Founder of Powerlifting:

Bob Hoffman

Powerlifting as a competitive sport began to emerge in the 1950s. The exact “founder” is difficult to pinpoint as the sport has evolved through the contributions of many people. However, Bob Hoffman, owner of York Barbell, is often cited as a key figure in popularizing strength sports in the United States, which contributed to the development of powerlifting.


Sergey Oleolenko

Transcarpathian Sergei Oleolenko became world champion in powerlifting


Eddie Hall

British powerlifter known for his deadlift record.


Ray Williams

American powerlifter, known for his outstanding results in the squat.


Larry Wheels

Olympic champion and multiple world championship medalist.

Powerlifting,[1] or powerlifting[2] (English powerlifting: power — force, and lift — to raise), is a strength sport in which an athlete overcomes weight. Powerlifting is also called power triathlon. This is due to the fact that, as competitive disciplines, it includes three exercises: squatting with a barbell on the shoulders, a barbell press lying on a horizontal bench, and a barbell pull – which together determine the athlete’s qualification.

In powerlifting, unlike bodybuilding, strength indicators are important, not the beauty of the body.

During the performance, the performance of athletes in the same weight category is compared. The score is based on the total maximum weight taken in all three exercises. If the indicators are the same, the victory is awarded to the athlete with a lower weight. When comparing athletes of different weight categories, they can use the Wilks formula or the Glossbrenner formula (most often used by the WPC-WPO federation). The number of international powerlifting organizations is constantly growing[3]. But, despite the decentralization characteristic of world powerlifting, the most famous and popular remains the International Powerlifting Federation (IPF). The IPF is the only international powerlifting organization that is a member of the World Games Association and the General Assembly of International Sports Federations. In 2004, after a long process, the IPF received recognition from the IOC and signed the WADA Code, since 1964, powerlifting has been included in the program of the Paralympic Games as “weightlifting”, and since 1992, as powerlifting. The number of participating countries is 115, and women took part in the 2000 Paralympic Games for the first time.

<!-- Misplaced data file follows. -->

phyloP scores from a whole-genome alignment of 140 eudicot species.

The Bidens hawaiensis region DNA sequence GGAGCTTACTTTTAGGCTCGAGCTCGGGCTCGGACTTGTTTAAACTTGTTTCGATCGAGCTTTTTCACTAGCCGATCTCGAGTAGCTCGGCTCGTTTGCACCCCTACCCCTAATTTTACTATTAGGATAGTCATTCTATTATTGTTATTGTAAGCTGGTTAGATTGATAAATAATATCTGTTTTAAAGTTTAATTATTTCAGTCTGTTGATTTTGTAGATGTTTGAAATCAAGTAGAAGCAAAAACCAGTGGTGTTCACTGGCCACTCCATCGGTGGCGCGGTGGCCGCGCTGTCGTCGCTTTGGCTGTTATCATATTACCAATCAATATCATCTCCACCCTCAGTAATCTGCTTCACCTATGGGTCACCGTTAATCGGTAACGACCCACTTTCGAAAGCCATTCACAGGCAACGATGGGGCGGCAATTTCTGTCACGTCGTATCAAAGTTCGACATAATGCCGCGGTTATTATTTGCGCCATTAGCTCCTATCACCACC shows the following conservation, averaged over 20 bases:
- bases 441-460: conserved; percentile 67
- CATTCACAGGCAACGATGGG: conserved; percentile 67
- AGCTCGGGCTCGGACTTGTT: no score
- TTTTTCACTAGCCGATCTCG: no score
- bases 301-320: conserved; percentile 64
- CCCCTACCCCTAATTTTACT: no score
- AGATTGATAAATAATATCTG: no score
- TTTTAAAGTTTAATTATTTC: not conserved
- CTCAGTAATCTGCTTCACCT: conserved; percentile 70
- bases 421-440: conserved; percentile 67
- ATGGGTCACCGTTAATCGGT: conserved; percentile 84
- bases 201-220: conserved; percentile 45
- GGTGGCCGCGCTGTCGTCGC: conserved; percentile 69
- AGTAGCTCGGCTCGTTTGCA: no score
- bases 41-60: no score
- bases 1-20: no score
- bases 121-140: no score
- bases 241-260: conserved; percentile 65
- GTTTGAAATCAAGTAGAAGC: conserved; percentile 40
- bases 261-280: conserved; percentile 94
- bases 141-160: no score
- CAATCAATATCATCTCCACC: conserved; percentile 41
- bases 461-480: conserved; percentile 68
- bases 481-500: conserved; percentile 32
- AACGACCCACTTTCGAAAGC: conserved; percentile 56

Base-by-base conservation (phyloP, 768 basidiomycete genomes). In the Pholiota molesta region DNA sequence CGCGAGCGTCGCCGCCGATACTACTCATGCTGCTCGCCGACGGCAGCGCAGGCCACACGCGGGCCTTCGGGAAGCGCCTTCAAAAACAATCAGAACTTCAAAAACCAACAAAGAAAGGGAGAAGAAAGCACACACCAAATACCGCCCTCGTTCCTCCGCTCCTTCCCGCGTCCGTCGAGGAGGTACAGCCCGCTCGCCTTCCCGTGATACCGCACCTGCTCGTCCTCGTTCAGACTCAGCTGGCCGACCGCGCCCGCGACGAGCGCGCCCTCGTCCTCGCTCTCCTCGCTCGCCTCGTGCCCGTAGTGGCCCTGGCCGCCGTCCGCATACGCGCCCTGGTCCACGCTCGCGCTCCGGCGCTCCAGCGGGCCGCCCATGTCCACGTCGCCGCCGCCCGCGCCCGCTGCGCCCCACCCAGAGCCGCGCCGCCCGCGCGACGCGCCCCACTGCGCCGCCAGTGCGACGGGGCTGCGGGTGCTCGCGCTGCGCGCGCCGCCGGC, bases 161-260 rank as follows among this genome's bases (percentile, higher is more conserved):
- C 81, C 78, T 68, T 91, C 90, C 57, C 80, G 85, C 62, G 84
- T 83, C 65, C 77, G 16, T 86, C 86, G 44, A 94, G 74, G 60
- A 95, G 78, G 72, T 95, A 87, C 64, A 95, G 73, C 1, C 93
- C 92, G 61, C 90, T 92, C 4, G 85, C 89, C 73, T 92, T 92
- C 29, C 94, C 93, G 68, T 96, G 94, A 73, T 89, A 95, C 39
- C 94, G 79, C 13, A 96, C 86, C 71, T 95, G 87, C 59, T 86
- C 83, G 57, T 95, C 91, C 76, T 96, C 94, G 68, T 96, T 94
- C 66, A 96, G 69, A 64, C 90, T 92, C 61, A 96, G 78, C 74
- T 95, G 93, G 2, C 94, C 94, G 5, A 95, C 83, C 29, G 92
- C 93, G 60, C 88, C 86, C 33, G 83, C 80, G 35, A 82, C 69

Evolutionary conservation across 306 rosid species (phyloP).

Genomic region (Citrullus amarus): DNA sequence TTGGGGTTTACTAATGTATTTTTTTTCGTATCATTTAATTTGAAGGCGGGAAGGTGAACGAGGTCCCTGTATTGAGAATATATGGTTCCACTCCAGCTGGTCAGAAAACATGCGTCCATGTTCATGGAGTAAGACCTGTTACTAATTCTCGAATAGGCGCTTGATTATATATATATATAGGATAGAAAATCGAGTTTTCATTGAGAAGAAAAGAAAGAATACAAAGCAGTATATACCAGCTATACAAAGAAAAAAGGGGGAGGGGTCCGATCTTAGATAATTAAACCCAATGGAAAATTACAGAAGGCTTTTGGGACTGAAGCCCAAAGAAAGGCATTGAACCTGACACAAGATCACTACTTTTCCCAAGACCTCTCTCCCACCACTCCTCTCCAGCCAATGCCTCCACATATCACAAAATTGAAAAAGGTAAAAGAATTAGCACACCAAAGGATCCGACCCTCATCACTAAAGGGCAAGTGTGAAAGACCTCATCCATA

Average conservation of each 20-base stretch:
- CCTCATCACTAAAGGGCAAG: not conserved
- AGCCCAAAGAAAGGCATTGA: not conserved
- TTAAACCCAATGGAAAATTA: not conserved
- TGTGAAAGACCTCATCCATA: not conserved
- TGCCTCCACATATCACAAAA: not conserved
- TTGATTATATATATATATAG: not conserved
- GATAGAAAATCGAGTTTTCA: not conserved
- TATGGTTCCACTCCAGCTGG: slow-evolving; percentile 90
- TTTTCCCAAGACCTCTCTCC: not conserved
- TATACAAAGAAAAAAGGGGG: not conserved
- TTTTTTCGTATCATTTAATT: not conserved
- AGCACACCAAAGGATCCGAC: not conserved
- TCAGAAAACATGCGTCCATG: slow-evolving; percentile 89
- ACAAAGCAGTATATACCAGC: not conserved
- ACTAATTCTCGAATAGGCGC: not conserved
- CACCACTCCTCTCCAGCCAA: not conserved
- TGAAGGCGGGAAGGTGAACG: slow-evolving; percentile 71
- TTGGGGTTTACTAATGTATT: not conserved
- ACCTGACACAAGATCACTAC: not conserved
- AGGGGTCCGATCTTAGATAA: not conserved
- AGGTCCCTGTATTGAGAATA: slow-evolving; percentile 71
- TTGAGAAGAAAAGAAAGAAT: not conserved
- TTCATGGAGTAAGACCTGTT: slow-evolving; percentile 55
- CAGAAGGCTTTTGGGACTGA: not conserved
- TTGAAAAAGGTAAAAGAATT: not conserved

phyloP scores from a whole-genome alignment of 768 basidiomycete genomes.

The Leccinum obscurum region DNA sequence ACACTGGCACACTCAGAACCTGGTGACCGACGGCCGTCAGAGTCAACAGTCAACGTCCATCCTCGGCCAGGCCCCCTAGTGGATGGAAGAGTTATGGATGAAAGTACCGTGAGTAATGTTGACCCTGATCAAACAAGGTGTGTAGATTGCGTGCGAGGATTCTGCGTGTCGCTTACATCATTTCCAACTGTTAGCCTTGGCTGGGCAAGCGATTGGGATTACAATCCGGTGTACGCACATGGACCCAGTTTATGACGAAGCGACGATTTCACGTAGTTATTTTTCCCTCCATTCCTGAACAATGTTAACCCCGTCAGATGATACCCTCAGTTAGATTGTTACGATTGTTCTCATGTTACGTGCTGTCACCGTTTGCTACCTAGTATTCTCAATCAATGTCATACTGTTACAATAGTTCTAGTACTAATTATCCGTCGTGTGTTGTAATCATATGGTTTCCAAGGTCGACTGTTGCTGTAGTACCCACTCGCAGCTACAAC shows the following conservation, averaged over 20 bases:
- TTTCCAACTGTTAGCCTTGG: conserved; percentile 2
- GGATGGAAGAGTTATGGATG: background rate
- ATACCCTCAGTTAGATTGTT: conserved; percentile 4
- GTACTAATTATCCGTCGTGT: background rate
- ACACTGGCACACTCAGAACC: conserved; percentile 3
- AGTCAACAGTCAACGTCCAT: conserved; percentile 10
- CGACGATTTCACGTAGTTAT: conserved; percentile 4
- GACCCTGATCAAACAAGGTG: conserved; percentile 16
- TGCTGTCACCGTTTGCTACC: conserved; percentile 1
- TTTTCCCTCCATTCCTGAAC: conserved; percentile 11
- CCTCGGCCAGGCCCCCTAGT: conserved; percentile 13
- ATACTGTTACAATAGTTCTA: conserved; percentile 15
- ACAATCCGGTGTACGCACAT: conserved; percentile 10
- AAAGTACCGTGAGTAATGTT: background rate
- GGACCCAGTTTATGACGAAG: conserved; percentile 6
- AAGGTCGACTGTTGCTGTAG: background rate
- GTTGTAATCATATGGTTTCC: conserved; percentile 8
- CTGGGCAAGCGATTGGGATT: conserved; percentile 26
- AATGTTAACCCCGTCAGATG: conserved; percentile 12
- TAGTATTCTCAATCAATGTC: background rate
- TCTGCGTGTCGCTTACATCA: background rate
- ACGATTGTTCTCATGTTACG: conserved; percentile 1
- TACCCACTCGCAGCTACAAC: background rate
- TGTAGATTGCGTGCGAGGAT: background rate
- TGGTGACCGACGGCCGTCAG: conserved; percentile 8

Powerlifting originated from exercises that weightlifters used to increase results in basic movements. At first, the set and order of exercises differed from the modern ones — in addition to the usual squats, bench press, deadlift, powerlifting also included bending the arms with a barbell while standing (raising the biceps), sitting, pressing behind the head, etc. These are “strange” from the point of view of weightlifting, exercises, on the border of the 40s and 50s of the 20th century. gained popularity in the West, competitions began to be held. And in the 50s and 60s, powerlifting began to take shape in its modern form. By the mid-1960s, the rules of the competition were defined and national level championships began to be held regularly.